“Dangerous to your lives”- signs that stood at every entry to Palestinian territory
What I wanted from my visit to Israel was to get a better insight into the Middle Eastern conflict, and I got thag today after visiting Balata, the biggest refugee camp in Palestine. I was a tiny bit worried about security walking by myself, so when I got to the closest town Nablus I went into the Yafo Cultural Center to ask if someone could walk with me and got a local who did not speak any English to take me around for about half an hour. Walking around in the very narrow streets I saw how over crowded the camp was. With over 20 000 people they had two schools and one tiny hospital with two doctors, both built by the UN. Children were running around using sticks and whatever they could find to play war, clearly inspired by the posters hanging everywhere of Saddam Hussein and other popular martyrs.
Towards the end of our walk I met Jamas, a guy who had grown up there, but had lives in Stjørdal, Norway since 2009 but was back in Palestine for a few days to visit his sick mother. Jamas invited me into his home for coffee and biscuits. He told me his family story, from his father being driven from his home in Haifa in 1948, and settled in Balata where Jamal and his parents were born and had run a shop that was twice destroyed by Israeli soldiers during the second entifada war when he had decided to escape. He was now happy to have made it to Norway where he also managed to get the rest of his family too.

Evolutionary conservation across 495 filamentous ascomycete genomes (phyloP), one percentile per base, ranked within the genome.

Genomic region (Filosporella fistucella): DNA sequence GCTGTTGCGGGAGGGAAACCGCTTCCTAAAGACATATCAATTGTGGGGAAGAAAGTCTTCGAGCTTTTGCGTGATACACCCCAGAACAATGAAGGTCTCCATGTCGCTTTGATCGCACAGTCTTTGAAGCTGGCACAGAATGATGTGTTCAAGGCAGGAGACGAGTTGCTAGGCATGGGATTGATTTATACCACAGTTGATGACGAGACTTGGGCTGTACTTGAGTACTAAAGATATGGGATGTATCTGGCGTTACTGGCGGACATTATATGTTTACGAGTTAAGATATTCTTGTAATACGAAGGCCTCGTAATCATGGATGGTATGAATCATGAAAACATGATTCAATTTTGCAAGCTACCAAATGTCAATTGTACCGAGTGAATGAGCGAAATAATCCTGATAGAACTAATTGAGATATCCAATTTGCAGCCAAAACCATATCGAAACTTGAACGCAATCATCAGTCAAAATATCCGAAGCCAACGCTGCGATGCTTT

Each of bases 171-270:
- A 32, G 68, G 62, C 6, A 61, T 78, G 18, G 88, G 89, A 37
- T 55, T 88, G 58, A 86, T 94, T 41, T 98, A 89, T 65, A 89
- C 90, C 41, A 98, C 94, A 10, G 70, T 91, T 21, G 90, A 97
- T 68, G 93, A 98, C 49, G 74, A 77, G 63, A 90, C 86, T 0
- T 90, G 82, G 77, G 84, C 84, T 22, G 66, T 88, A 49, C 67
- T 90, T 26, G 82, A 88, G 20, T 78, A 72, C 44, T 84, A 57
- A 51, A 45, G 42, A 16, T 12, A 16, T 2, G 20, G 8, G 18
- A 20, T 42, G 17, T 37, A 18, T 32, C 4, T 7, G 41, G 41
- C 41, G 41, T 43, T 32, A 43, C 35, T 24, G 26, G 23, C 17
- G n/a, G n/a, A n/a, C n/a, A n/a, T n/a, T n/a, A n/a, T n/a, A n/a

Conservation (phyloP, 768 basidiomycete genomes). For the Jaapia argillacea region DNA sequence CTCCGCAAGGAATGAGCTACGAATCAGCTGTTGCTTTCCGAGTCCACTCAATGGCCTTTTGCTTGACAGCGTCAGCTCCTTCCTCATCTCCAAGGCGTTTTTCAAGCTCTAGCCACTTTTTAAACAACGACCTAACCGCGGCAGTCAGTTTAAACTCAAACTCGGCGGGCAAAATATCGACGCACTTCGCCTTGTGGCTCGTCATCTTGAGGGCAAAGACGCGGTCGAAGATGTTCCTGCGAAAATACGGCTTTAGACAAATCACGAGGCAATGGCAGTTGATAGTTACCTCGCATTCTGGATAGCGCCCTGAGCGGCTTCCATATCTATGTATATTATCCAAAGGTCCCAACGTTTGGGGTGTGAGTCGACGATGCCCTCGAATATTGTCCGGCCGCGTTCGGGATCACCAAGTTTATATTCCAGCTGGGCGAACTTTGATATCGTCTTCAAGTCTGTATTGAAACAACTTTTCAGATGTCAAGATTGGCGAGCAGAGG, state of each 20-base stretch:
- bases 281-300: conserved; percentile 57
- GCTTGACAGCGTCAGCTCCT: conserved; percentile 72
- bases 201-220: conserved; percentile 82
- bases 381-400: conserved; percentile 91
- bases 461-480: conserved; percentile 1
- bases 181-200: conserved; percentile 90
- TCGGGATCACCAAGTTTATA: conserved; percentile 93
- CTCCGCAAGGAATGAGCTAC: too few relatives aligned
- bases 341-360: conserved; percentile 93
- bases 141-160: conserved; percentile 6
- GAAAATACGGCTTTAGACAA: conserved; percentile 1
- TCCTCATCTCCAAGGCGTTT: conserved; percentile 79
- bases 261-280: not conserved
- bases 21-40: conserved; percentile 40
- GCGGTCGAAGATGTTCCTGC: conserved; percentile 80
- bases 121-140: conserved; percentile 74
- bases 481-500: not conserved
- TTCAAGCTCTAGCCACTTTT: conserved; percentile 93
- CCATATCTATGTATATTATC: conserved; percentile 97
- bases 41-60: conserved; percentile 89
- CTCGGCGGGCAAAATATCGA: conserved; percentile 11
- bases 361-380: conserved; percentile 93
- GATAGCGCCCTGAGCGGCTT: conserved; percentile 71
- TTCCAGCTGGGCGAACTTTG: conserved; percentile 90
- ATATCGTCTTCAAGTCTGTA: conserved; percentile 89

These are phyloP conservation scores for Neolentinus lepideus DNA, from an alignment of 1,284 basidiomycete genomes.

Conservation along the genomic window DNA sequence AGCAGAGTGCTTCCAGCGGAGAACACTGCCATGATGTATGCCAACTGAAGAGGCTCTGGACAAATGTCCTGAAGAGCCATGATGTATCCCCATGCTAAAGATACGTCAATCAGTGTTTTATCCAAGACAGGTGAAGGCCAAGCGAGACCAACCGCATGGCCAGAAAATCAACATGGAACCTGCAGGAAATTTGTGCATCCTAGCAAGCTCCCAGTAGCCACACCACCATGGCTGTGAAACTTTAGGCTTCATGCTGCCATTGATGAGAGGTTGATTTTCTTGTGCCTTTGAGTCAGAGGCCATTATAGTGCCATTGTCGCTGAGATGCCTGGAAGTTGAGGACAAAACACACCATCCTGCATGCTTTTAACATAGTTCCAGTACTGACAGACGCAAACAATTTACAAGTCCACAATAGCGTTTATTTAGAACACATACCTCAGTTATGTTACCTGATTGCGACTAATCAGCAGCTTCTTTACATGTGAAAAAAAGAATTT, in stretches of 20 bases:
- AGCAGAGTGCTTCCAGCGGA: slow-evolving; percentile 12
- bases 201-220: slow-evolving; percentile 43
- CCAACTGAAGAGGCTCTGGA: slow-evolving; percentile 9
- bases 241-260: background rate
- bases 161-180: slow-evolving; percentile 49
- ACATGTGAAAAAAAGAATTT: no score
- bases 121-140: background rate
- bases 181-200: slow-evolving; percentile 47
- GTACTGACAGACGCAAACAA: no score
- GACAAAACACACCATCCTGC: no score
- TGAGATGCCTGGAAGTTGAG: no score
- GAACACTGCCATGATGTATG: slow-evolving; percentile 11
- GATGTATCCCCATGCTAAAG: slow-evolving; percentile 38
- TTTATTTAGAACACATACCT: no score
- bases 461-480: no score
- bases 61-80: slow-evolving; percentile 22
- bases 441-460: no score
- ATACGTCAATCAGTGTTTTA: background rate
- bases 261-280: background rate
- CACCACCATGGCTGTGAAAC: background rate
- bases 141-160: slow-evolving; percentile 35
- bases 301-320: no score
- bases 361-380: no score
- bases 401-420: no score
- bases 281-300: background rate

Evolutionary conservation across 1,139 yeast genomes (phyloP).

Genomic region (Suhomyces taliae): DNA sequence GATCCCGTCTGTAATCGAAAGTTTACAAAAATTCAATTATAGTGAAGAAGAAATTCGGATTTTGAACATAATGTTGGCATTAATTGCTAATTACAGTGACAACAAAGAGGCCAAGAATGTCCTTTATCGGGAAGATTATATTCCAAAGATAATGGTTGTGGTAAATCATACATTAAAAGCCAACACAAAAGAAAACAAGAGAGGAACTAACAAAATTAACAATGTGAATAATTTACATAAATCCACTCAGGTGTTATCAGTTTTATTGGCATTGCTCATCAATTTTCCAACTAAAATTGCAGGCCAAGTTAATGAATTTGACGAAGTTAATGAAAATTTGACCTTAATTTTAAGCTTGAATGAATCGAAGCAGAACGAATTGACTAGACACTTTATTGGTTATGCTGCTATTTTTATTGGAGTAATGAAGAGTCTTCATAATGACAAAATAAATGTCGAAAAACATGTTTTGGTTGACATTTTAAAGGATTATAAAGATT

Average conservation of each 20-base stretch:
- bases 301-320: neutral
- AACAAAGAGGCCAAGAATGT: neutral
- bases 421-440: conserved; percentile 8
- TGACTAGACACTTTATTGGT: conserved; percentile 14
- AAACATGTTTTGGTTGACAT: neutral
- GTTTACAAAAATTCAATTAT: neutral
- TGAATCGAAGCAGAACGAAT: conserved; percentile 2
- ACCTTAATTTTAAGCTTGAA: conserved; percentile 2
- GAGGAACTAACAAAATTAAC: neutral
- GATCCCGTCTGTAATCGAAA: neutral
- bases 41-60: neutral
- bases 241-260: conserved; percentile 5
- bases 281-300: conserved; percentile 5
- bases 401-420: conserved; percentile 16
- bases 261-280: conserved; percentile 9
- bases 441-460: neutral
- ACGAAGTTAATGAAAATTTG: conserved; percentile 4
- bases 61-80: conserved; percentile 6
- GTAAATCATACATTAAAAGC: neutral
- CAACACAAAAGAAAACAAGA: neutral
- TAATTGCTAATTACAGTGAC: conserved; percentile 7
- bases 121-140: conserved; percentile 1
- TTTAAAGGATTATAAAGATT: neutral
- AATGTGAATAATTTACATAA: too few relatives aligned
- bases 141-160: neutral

After the coffee he drove we around the city of Nablus to show me the different areas including the Israeli settlements. The visit and stories from Balata and Nablus had been quite tough to hear first hand but has given me a unique insight into the conflict from the Palestinian side. I think all news reports from the Middle East will be more personal for me to hear about from now on.
Houses were built so close together, due to the lack of space that it was only possible for one person to go through the most narrow streets at a time.